How an N.S. business is reducing food waste by offering over 2,700 kg of potatoes to hospitals
The Station Food Company purchases produce from local farms that otherwise would be wasted
What do you do with more than 2,700 kilograms of local potatoes that can't be sold commercially?
According to one business in West Hants, you turn them into mashed potatoes — and then redistribute them to hospitals across Nova Scotia.
The Station Food Company, near Windsor, is doing just that and it's all in an effort to strengthen the local food system and reduce farmed food waste.
"It's a huge problem … so we're looking at diverting food waste out of the food chain," Rebecca Tran, one of the owners of The Station Food Company, told CBC Radio's Information Morning Halifax on Thursday.
Tran said some farms leave up to 40 per cent of their yield in the field because it doesn't meet commercial standards and can't be sold.
That's where The Station Food Company comes in. The company, which is a division of The Station Food Hub, works with farms and distributors to gather the produce that would otherwise be wasted and repurposes it to be sold to provincial institutions.
Tran said the team has been working on this new project for two years, but it was last year when Gordon Food Services, which provides food to health-care facilities across the province, became their partner.
"We had talked to them about what they need in their institutions and what are some of the barriers, and getting a consistent supply year-round of a product is really important to them," she said.
"So we started to figure that potatoes would be a really great place to start."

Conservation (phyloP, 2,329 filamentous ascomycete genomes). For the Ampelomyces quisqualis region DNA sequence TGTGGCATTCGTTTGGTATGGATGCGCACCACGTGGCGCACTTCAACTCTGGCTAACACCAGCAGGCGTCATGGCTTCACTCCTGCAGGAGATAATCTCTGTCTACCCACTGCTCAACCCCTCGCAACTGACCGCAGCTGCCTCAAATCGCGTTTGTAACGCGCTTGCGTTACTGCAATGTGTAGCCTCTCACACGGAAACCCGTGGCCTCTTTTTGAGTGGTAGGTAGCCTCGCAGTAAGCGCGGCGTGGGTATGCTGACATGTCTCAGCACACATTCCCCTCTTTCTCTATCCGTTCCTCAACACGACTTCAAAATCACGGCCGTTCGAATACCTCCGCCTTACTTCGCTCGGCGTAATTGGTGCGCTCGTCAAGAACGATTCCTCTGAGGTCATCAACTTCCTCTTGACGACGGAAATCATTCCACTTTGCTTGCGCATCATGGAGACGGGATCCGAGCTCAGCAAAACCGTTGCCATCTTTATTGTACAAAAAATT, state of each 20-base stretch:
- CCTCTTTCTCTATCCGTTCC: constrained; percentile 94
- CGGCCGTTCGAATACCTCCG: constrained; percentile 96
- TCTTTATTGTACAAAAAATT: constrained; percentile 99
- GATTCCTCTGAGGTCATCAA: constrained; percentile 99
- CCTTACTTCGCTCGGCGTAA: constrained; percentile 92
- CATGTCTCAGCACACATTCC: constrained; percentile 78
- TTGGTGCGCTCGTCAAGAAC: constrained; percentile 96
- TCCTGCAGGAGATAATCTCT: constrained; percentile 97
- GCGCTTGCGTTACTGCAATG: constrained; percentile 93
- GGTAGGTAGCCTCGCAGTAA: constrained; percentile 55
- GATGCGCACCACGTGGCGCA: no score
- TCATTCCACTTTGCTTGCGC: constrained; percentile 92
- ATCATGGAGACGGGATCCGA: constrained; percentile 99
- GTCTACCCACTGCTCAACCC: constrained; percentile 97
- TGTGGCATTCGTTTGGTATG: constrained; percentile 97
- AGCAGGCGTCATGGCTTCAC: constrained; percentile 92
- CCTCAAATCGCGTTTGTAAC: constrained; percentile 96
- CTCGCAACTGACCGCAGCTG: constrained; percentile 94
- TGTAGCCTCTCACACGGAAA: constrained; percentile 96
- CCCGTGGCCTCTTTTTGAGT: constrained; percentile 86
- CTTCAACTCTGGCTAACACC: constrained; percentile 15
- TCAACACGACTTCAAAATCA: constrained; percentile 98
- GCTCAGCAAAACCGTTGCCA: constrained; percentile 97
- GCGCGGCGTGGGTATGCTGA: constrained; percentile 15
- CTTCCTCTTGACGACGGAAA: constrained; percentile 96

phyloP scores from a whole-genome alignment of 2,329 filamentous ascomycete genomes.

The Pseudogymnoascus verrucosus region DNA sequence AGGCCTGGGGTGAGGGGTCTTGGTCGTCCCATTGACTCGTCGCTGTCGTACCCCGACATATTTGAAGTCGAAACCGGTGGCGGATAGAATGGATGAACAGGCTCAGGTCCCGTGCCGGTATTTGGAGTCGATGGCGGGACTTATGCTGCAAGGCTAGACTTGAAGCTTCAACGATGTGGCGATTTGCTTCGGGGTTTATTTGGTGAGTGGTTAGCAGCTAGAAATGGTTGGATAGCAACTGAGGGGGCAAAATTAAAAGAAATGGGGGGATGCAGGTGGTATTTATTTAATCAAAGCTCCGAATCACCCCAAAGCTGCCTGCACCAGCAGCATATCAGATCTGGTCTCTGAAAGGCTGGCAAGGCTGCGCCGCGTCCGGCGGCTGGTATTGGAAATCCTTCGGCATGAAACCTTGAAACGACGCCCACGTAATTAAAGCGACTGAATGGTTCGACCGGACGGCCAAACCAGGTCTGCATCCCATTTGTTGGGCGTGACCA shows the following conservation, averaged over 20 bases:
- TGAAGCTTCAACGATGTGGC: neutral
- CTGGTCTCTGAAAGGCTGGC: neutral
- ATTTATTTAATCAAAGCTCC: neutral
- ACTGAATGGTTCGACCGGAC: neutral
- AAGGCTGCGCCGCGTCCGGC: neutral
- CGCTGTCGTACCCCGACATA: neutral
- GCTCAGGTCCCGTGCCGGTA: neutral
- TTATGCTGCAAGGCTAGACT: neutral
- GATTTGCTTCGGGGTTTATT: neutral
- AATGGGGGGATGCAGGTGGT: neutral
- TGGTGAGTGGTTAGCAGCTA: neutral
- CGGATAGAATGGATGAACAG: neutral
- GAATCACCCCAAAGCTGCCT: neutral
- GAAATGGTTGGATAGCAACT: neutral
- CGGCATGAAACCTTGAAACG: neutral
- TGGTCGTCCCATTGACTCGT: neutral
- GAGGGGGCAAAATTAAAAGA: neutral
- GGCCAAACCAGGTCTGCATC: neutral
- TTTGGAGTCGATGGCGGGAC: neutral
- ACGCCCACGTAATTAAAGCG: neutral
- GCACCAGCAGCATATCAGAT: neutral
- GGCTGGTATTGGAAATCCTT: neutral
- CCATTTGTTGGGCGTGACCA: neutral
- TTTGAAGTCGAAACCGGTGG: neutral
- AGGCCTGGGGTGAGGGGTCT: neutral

The Food Company then found a farm in Nova Scotia that has a year-round supply of potatoes, some of which would normally go to waste because they're too small, misshapen or have bumps and bruises.
"The [potatoes] that we're choosing to use are what they call 'smalls' so they're the ones that would fall through their grading system," Heather Lunan, a co-owner of the Food Company, told Information Morning.
"And they actually give us a better yield after they're peeled so it works on both ends. They get to use something that they would otherwise not [use] and we get to produce a product that will give us more mashed potatoes in the end."
So instead of being wasted, these potatoes get a chance for a better life — as delicious mashed potatoes to be served at health-care facilities.
"What we do is we make a really great homemade-style mashed potato. It runs through the whole process and is flash frozen and then we ship it out to [the institutions] frozen on pallets," Lunan said.
The first batch of locally farmed potatoes — in mashed form — will be going to Gordon Food Services next week to eventually be distributed to Nova Scotia Health's 43 hospitals.
"We've always been interested in local food and increasing the amount of local Nova Scotia food that we serve to our patients," said Brenda MacDonald, the senior director of nutrition and food services at Nova Scotia Health.
MacDonald said Nova Scotia Health even has a 20 per cent local food target, which she said has already been hit, but these mashed potatoes will only add to that.
She said this project is also a great way to offer a familiar food to patients, while also reducing local food waste.
"[The Food Company has] some really great opportunities here to use food in a different way so that we do take care of our planet … and we're happy to be part of it," she said.
Tran said the project is also cost-effective for both farmers and the institutions.
"We're able to pay the farmer a fair price for these small potatoes, and in turn, that keeps our costs down, which is one of the barriers to health authorities purchasing local food," she said.
Tran said this is just the start of their food waste and institutional procurement project. They're already working on expanding the project to include cauliflower and sweet potato.
"We're open to working with any farms that have seconds that we could look at different products that could be available for new markets for them, because the institutional market in Nova Scotia and in Canada is quite big," she said.